After my June 1st Tuesday Reading “Drilling for Certainty” – which made the point that our world has become extremely technologically complex and that the possibility for catastrophe is imbedded in the fabric of day-to-day live – I received several emails making the same or similar points.
One, today’s reading – “The Real Cause of BP’s Oil Spill” makes a very important new observation: “The company’s systems were designed to ‘mostly work’ instead of ‘never fail’.” Kenneth Brill, founder of the Uptiime Institute, begins this article by saying: “As an engineer, I was trained to design things to work. Working implies tolerating occasional failures.” Ant, this is essentially how everything we build -- including much of our IT environment -- is built. Designs often don’t take into account rare events. Parts do wear out unexpectedly; components fail; testing believed to be complete isn’t not necessarily because of incompetence but rather because of the underlying complexity of the system. And, the list goes on.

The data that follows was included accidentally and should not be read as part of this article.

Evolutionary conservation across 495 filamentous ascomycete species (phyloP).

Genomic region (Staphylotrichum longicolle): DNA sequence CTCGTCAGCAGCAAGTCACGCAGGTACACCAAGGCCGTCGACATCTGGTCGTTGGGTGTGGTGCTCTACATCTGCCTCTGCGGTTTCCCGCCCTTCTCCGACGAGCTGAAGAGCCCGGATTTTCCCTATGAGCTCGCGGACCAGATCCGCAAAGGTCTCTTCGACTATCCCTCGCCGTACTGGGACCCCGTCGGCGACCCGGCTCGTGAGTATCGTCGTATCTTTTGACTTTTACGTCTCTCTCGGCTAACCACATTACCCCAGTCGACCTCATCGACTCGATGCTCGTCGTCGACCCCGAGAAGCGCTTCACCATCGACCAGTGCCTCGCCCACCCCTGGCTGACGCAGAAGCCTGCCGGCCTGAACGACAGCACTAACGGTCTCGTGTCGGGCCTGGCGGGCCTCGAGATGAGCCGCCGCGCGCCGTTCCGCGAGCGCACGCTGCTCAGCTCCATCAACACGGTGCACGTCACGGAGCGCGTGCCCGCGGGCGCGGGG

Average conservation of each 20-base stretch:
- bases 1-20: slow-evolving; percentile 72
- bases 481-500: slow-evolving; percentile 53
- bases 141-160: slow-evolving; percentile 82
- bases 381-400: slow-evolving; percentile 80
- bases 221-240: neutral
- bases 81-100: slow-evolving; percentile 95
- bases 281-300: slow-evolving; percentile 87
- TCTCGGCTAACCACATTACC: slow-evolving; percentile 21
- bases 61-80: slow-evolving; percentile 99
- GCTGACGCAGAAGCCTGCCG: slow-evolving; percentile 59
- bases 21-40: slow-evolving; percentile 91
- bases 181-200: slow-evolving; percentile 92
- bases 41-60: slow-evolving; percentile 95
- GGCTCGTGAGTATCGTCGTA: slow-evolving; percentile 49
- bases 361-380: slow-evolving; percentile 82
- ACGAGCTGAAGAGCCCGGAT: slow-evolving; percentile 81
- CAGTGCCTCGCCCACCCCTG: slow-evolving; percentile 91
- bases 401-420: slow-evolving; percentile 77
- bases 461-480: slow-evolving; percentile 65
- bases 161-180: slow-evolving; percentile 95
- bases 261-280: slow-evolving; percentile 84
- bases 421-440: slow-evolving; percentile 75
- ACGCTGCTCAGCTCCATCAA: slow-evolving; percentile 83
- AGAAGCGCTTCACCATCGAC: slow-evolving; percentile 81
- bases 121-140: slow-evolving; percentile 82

Yet, we as individuals, organizations, and governments have made a sure transition from understanding and accepting “rarely failing” to “never failing.” Never failing in a very complex system, especially when humans are an integral part of the system, is extremely challenging, and in many situations simply not possible. Further, in point-of-fact, as Brill makes clear, very few issues ever deserve such a “never failing” approach.
Brill concludes that those issues where “never fail” is rightfully expected should follow five reliability principles:
1. Multiple things must line up before failure can occur. I.e., there be no single points of failure.
2. Decision making responsibilities are not assigned to individuals without appropriate experience. (Inexperience, which he calls "junior executive error," is the most frequent root cause.)
3. Configuration changes are controlled very carefully.
4. Accept the fact that complex systems do often interact in unexpected, unintended ways.
5. Be extremely careful as the end of a long project nears. In the joy of a successful end often the guard is lowered.
And, I would add that while we don’t typically have projects and systems where the consequences of failure would approach that of this oil spill, we do have many systems where our clients expect that they “never fail.”
So, during the coming week, think about your client’s expectations of the systems you are responsible for, and begin to reset those that are not reasonable.
. . . . . jim